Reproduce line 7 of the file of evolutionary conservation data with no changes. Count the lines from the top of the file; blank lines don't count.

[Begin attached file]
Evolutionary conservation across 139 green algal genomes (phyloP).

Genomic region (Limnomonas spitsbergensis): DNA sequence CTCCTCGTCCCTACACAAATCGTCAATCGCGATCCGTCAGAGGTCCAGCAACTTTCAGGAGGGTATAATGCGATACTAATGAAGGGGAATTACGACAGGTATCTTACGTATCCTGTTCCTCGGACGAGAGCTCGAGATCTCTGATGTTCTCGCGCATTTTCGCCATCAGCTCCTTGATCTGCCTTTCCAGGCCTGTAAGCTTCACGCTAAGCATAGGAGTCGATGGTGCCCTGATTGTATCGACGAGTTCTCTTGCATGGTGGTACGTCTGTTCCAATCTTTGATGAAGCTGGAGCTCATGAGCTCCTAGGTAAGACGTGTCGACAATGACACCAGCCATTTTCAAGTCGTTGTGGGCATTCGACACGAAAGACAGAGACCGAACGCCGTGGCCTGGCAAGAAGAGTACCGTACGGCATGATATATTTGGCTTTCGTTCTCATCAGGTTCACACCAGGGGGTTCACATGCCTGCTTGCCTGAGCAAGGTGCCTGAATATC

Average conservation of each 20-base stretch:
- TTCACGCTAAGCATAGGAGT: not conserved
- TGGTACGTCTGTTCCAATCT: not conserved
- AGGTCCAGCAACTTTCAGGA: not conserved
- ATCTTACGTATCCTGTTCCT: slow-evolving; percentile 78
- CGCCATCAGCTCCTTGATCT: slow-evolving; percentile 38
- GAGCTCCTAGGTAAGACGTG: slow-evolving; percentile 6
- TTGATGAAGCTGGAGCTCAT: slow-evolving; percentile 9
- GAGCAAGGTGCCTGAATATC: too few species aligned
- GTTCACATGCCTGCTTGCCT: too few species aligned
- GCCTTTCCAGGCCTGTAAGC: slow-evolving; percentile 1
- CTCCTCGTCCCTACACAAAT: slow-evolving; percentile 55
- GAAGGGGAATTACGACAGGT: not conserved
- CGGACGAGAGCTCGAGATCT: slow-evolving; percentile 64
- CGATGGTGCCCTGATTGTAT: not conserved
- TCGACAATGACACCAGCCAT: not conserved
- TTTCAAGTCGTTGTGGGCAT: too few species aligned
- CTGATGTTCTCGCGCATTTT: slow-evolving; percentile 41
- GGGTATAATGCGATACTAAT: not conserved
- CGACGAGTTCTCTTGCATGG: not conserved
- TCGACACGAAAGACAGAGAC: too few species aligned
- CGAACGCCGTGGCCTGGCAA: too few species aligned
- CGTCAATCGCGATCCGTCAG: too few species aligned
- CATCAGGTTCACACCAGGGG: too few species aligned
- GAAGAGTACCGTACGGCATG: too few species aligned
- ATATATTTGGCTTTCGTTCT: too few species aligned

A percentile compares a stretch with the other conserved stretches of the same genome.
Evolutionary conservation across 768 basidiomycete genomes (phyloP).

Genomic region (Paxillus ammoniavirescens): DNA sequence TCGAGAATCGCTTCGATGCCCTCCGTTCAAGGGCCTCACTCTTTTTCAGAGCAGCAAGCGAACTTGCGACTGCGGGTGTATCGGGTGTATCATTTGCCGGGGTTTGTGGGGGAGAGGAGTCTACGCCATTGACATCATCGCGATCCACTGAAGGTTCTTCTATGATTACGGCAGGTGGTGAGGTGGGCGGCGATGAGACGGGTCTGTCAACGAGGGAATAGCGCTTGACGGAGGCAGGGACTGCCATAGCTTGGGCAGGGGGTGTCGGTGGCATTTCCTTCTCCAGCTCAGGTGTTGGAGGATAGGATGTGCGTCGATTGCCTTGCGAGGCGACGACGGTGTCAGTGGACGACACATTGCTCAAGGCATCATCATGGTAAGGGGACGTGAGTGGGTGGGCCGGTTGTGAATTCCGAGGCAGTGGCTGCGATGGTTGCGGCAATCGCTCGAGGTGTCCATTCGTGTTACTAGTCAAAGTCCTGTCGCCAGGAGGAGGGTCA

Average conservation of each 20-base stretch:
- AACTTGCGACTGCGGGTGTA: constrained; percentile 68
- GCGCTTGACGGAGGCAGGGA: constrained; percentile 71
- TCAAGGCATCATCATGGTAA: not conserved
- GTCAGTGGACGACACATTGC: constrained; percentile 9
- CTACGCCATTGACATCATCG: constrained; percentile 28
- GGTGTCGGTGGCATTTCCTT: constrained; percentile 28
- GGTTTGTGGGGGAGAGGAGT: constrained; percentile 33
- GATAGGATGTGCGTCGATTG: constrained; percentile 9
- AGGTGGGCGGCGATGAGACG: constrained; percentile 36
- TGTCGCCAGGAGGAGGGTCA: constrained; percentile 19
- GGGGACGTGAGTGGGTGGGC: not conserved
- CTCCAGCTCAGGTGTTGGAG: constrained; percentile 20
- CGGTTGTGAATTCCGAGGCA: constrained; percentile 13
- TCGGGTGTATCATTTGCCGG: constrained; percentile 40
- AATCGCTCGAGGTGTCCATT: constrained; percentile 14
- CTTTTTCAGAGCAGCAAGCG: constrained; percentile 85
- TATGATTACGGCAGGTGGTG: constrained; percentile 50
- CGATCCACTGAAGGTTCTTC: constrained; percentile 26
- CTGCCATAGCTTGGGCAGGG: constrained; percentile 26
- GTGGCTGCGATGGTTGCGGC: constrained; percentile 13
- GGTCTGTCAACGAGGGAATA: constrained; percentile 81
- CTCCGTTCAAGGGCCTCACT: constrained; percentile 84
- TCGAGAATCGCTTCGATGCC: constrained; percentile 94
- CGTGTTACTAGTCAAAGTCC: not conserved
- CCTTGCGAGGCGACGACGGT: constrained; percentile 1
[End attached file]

- ATCTTACGTATCCTGTTCCT: slow-evolving; percentile 78